Fostering dogs helped this Olympic speed skater fight depression and get back on track
She's fought to regain confidence and care for herself, through caring for some canine pals
This month, Calgary-based speed skater Ivanie Blondin won gold in five straight races — the 1,500, 3,000 and 5,000 metres.
It's a stunning rebound from where the 29-year-old, who is originally from Ottawa, found herself just one year ago, when she experienced a devastating crash during the semifinal of the women's mass start at the 2018 Winter Games in South Korea.
She didn't medal in a single race — despite being a leading contender — and left empty handed.
Since then she's fought to regain confidence and care for herself, through caring for some canine pals.
"Last year coming off the Olympic season I was suffering from depression, I was really upset with my performances at the Games, coming home empty handed … I found myself in this downward spiral," Blondin said.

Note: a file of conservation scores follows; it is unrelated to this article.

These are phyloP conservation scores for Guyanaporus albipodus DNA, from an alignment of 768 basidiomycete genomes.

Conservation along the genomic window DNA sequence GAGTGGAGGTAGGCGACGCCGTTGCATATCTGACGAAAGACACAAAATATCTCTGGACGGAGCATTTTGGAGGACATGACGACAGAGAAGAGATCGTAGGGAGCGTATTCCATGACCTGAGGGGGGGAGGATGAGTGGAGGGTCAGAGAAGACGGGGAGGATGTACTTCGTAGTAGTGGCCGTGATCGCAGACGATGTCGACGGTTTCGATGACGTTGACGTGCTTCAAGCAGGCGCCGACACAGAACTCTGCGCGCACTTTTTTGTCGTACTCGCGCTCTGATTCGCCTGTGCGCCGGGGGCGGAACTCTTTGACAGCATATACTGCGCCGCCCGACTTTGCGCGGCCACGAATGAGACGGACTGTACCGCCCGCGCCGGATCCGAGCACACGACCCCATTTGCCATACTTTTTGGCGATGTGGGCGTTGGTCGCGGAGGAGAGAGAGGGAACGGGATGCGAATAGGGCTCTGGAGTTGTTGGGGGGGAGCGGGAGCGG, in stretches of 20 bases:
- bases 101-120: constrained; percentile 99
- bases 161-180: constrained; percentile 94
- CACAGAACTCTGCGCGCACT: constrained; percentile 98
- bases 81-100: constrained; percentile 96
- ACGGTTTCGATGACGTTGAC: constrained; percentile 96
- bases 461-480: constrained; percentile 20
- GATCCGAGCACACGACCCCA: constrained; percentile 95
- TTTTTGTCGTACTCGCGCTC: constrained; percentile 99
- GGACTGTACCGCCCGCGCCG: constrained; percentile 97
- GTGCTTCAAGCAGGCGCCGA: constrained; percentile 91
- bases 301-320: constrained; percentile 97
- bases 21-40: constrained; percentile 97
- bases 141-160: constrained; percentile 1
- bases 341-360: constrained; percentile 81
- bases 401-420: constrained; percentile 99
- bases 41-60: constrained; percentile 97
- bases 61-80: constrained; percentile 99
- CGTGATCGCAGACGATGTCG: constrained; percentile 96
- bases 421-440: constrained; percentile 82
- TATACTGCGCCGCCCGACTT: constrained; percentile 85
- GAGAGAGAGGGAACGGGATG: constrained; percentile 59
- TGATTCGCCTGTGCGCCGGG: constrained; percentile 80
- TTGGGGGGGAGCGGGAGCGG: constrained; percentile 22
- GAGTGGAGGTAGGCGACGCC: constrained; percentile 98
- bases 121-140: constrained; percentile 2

It's not the first time Blondin's faced hardship in the sport. After she didn't qualify for the Olympics in 2010, she was ready to quit. But she switched from short track to long track and made it to Sochi in 2014.
It was her then coach who helped convince her to stay strong.
This time, she turned to another support — some canine pals.
Animals have always been a big part of Blondin's life (she has a dog and a parrot, and once completed a veterinary assistant program) so she signed up to foster dogs with the Cochrane Humane Society.
"I would bring dogs home that needed special care, or puppies that weren't quite ready for adoption quite yet and I would take care of them. And, in a way, it helped me take care of myself," she said. "It got me back into the mental state that I needed to perform."
That renewed strength is visible not just in the string of gold medals. She's set track records in more than one recent race.
Her coach, Remmelt Eldering, said her strategy is paying off.
"She has a strong will and she wants to fight, always," he said.
Blondin said her dog Brook is her ultimate training partner.
"I go running with her. It's nice to have four-legged friends in your life and they give you so much positive energy that it's hard to resist these faces."
With files from Vincent Bonnay and Terri Trembath